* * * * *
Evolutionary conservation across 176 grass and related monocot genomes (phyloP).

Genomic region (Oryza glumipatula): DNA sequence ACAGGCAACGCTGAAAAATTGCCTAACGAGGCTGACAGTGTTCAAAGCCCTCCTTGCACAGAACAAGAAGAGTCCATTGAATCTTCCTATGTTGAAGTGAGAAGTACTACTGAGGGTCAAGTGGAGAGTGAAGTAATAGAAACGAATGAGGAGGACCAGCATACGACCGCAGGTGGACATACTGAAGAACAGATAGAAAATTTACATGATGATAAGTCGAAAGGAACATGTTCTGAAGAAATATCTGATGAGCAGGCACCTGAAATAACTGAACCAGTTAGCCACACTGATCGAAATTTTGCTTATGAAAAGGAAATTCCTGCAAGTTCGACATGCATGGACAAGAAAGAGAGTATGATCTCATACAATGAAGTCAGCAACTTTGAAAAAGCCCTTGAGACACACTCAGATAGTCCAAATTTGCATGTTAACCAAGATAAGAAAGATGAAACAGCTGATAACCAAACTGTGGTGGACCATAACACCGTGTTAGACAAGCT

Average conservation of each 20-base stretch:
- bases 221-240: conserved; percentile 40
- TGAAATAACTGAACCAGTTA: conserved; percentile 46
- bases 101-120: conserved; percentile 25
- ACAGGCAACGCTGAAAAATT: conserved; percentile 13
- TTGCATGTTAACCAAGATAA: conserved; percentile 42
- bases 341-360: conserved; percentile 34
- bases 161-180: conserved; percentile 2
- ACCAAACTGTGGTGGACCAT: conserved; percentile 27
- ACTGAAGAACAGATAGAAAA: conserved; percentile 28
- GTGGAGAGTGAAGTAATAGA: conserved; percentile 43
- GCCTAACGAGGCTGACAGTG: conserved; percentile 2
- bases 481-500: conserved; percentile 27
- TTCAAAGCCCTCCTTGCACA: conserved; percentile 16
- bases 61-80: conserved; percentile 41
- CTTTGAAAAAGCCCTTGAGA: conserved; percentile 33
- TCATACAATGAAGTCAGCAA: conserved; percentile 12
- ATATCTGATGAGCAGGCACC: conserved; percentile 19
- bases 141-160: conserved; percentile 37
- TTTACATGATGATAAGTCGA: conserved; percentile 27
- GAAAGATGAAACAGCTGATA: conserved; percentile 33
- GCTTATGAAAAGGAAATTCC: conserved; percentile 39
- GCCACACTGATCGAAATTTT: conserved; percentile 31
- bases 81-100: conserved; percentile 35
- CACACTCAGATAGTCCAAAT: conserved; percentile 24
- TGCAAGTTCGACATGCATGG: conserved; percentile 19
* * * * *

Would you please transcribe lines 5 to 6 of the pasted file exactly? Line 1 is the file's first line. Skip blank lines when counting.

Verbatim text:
- TGAAATAACTGAACCAGTTA: conserved; percentile 46
- bases 101-120: conserved; percentile 25